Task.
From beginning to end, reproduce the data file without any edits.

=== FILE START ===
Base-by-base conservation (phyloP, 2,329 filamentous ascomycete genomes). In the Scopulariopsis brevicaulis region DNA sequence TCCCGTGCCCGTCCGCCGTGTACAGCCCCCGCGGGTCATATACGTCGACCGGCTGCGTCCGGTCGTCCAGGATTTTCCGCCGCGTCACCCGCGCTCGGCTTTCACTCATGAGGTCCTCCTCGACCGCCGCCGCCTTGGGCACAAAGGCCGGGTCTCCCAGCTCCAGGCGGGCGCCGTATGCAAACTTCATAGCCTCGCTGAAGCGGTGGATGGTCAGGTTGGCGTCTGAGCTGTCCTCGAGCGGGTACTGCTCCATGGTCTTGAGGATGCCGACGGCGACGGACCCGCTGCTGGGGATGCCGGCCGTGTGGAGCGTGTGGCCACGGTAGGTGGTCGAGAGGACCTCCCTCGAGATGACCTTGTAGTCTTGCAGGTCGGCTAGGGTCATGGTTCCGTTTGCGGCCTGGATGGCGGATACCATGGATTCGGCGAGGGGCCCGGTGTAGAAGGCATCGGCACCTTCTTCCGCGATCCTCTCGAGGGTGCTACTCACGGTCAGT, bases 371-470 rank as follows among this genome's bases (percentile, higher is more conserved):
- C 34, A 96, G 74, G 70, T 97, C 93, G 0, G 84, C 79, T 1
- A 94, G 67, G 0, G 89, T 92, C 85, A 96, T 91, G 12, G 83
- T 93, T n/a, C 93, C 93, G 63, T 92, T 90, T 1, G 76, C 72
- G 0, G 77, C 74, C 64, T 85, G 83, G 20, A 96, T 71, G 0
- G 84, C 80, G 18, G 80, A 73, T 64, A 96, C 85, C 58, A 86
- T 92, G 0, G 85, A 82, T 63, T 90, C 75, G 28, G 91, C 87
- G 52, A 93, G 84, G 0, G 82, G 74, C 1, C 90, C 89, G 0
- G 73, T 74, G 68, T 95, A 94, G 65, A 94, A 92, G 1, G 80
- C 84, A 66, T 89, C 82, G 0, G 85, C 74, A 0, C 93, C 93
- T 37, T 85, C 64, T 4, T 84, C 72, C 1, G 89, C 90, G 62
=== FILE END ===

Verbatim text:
Base-by-base conservation (phyloP, 2,329 filamentous ascomycete genomes). In the Scopulariopsis brevicaulis region DNA sequence TCCCGTGCCCGTCCGCCGTGTACAGCCCCCGCGGGTCATATACGTCGACCGGCTGCGTCCGGTCGTCCAGGATTTTCCGCCGCGTCACCCGCGCTCGGCTTTCACTCATGAGGTCCTCCTCGACCGCCGCCGCCTTGGGCACAAAGGCCGGGTCTCCCAGCTCCAGGCGGGCGCCGTATGCAAACTTCATAGCCTCGCTGAAGCGGTGGATGGTCAGGTTGGCGTCTGAGCTGTCCTCGAGCGGGTACTGCTCCATGGTCTTGAGGATGCCGACGGCGACGGACCCGCTGCTGGGGATGCCGGCCGTGTGGAGCGTGTGGCCACGGTAGGTGGTCGAGAGGACCTCCCTCGAGATGACCTTGTAGTCTTGCAGGTCGGCTAGGGTCATGGTTCCGTTTGCGGCCTGGATGGCGGATACCATGGATTCGGCGAGGGGCCCGGTGTAGAAGGCATCGGCACCTTCTTCCGCGATCCTCTCGAGGGTGCTACTCACGGTCAGT, bases 371-470 rank as follows among this genome's bases (percentile, higher is more conserved):
- C 34, A 96, G 74, G 70, T 97, C 93, G 0, G 84, C 79, T 1
- A 94, G 67, G 0, G 89, T 92, C 85, A 96, T 91, G 12, G 83
- T 93, T n/a, C 93, C 93, G 63, T 92, T 90, T 1, G 76, C 72
- G 0, G 77, C 74, C 64, T 85, G 83, G 20, A 96, T 71, G 0
- G 84, C 80, G 18, G 80, A 73, T 64, A 96, C 85, C 58, A 86
- T 92, G 0, G 85, A 82, T 63, T 90, C 75, G 28, G 91, C 87
- G 52, A 93, G 84, G 0, G 82, G 74, C 1, C 90, C 89, G 0
- G 73, T 74, G 68, T 95, A 94, G 65, A 94, A 92, G 1, G 80
- C 84, A 66, T 89, C 82, G 0, G 85, C 74, A 0, C 93, C 93
- T 37, T 85, C 64, T 4, T 84, C 72, C 1, G 89, C 90, G 62